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  • Breakfast with NEXT: Play’n GO’s Andrew Pink on what the Olympics taught him about business 
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In the latest edition of Breakfast with NEXT, Play’n GO head of brand and communications Andrew Pink talks to Sonja Lindenberg about his professional volleyball career and what it really means to be “in it for the long haul”. 

The 30-year old intern

At 30, Andrew Pink still hadn’t had a stable job. He was just about to start his first professional stint—a modestly paid internship at a London PR agency, earning a monthly stipend of £400. 

Reflecting on those days, he chuckles at the fact his boss was in his early 20s and “didn’t know what was going on in the world of work.”

Despite the late start, it wasn’t as if Pink was idle. He was incredibly active, in fact, and played professional volleyball, competing at the London Olympics in 2012. 

Born and raised in America, but with dual nationality thanks to his British father, Pink was selected to train with Great Britain’s volleyball team back in 2006.

“It was around the time that Britain had won the bid to host the Olympics and they started building out all the sports they would need to compete in as host nation. 

“They finally put money into volleyball and hired a proper coach. They were looking for guys with two passports who were playing volleyball professionally, because at the time, nobody played volleyball in the UK at a very high level,” he explains.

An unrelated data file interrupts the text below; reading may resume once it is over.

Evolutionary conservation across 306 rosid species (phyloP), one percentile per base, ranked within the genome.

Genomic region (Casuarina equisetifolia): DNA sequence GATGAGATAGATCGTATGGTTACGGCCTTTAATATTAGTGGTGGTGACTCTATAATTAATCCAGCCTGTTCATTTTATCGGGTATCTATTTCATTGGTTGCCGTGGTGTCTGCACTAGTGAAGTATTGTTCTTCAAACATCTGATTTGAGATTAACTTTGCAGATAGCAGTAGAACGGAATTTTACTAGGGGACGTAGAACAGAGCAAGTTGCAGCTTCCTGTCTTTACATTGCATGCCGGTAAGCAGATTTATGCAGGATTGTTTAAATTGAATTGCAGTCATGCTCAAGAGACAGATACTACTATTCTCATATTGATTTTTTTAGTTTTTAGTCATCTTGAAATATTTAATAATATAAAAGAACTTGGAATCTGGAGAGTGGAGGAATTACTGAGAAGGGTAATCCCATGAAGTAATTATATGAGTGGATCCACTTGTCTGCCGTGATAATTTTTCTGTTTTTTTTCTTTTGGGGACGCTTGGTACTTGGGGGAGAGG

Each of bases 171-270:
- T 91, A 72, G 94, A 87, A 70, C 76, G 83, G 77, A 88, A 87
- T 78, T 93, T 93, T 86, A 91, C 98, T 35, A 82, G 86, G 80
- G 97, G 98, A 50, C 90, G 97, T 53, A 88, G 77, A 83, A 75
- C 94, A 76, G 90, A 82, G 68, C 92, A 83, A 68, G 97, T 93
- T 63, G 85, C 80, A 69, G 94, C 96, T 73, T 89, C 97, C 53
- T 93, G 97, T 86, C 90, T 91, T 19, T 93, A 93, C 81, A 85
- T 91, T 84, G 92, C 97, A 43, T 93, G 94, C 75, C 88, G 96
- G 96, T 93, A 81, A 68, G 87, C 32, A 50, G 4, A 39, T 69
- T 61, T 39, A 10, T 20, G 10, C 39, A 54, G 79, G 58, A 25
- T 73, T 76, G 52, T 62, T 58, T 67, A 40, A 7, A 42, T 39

A year prior Pink, a volleyball player since school, completed his marketing and international business degree in the US. He then decided to take a gap year in Europe to play his beloved sport.

While playing volleyball in Germany, Pink was approached to join the Team GB national team. “The coach told me: you have a good chance at competing in the Olympics, but you need to dedicate the next six or seven years to this task.”

Initially hesitant, Pink considered finding a job instead, but he eventually agreed.

Subsequently, he competed with the British national team while playing for various clubs across Europe and “trying to make a living”.

Pink made it into the final team and says it was a great experience, although not especially lucrative. “I think I could have made more money at McDonald’s during that time,” he jokes.

Quitting volleyball

Shortly after the Olympics, where Great Britain lost all five of their matches, Pink again decided to get a job and initially intended to pursue sports journalism. 

But following his first internship, he found himself drawn into agency work and eventually joined gambling PR powerhouse Square in the Air for several years.

After a short period in executive search and a two-year tenure in the lottery industry with Camelot, Pink made the move to Play’n GO in March 2021.

Since then, Play’n GO has grown significantly. “When I joined, there were approximately 400 employees, and now we’re approaching close to 800,” says Pink.

However, this growth came with its own set of challenges: “Around 30% of our team has joined in the last two years, and we’ve transitioned to a fully remote model.”

Pink admits that establishing a robust culture in gaming can be difficult, as can communicating Play’n GO’s identity and future plans.

Preparing to compete

Pink sees preparation as the crucial element for success and draws parallels between sport and business.

“A significant aspect involves preparing to compete, having the ability to assess the situation and the market, and analysing the strategies opponents might employ to gain an edge,” he says.

“I believe athletes, including myself, have a substantial advantage because we have that long-term perspective.

“For instance, we began training in 2007 for an event that took place in 2012. For five years my sole focus was to secure a spot in the final Olympic team.”

Yet, there are also key differences. 

“In volleyball, I aimed for the team’s success while also striving to outperform others to secure my spot on the team,” he says.